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RELIGION: We Have a Pope, and a Potential Rift

Sanjay Suri

LONDON, Apr 19 2005 (IPS) - The election of Cardinal Joseph Ratzinger as the new pope Tuesday has dismayed progressive groups within the Catholic Church. They had hoped a new pope would bring a change from the conservative traditions of John Paul II.

But the selection of Ratzinger, Pope John Paul II’s right-hand man and enforcer of strict orthodoxy through the powerful Congregation for the Doctrine of the Faith that he headed, points to more of the same – if not even more strict orthodoxy.

This could open up more differences within the Church, many Catholic groups say.

"This will definitely widen the rift within the Church," Frances Kissling, from the group Catholics for a Free Choice, told IPS. "Very conservative people will be happy that this marks a continuation of the papacy of John Paul II. The rest will be unhappy because this will mean a continuation of that papacy."

Rea Howarth from the Quixote Centre, a U.S.-based Catholic group, said the appointment of Ratzinger as pope is "terribly disappointing." The need was for a pope from the developing world, "and we are very concerned that the Church will maintain its focus on orthodoxy and not address the horrific challenges facing developing countries," she told IPS.

Ratzinger does not comprehend cultural differences within the Church, she said. "It is not a good thing for the poor, it is not a good thing for women, and it is not a good thing for priests."

People who ask hard questions "are going to be told to shut up," she said. "In fact they are already being told to shut up."

A statement from the Quixote Centre later said that with the election of Ratzinger, ”the cardinals have set their compass directly toward widening the chasm between the hierarchy, the laity, and the best and the brightest of the church’s theologians. They are sailing the ship right over the chasm."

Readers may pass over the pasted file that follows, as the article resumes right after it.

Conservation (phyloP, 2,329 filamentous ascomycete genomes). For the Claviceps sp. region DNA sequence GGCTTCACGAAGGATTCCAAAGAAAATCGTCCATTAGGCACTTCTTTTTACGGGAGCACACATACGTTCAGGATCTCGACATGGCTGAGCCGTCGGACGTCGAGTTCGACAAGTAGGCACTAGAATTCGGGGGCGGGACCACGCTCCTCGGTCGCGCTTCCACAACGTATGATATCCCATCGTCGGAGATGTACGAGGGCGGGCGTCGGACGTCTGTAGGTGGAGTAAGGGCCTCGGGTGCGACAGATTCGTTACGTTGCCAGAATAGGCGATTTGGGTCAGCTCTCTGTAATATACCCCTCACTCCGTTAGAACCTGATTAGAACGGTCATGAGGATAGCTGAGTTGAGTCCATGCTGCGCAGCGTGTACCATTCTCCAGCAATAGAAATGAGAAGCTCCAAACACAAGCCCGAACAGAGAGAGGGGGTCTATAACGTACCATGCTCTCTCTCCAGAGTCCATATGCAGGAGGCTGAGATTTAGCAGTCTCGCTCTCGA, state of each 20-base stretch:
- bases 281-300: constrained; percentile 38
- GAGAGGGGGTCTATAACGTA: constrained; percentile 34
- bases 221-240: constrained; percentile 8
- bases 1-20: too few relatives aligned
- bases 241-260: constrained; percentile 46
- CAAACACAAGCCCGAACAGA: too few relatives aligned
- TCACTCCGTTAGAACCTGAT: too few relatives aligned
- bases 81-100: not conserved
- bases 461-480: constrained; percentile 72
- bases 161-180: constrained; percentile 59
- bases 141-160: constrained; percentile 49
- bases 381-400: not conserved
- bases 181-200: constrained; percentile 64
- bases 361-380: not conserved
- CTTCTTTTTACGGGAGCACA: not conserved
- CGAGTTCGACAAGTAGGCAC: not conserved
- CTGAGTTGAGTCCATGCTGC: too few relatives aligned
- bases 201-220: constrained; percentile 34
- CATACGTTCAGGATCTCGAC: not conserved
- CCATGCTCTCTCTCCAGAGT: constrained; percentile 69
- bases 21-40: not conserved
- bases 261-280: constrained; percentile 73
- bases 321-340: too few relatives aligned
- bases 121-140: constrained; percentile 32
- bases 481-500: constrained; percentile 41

Catholics for a Free Choice said in a statement that it is "deeply concerned that the election of Cardinal Josef Ratzinger as pope is a strong indication of continued internal dissension within the Church. The cardinal’s historic role as a disciplinarian means the tradition of the punitive father is maintained within the Roman Catholic Church."

Pope Benedict XVI, the group said, has both an opportunity and a mandate to set a tone for the future of his papacy and to redress wrongs done in the name of the Vatican. "Simultaneously, he must span the divide widened during the last papacy between clergy and laity, men and women, north and south, right and left, gay and straight."

As Pope John Paul II exemplified the spirit of reconciliation and relationship when he sat face to face with the man who shot him, "the new pope should extend the same courtesies, coupled with a genuine spirit of invitation, to those who have been most hurt by church policies over the last years," it said.

Catholics for a Free Choice has laid out a schedule for what the new pope could do in the next 100 days.

The new pontiff should immediately meet with survivors of sexual abuse by the clergy, it said. He must also form a commission to study the current church policy on condoms to prevent HIV/AIDS. The group has asked for the pope to establish a pontifical academy on women’s rights in the Church, and to open a dialogue on opening priesthood to married men.

Few expect the new pope to take such steps, and that could set progressive Catholic groups on a new path of confrontation with the Church establishment.

As recently as 2001, Ratzinger issued a notification asking Spanish theologian Marciano Vidal to retract his thesis on contraception, abortion and homosexuality which departed from the official Vatican position.

The day before he was elected pope, Ratzinger spoke out against what he called modernity. The differences between the Vatican and progressive Catholic groups look set to widen more than ever before.

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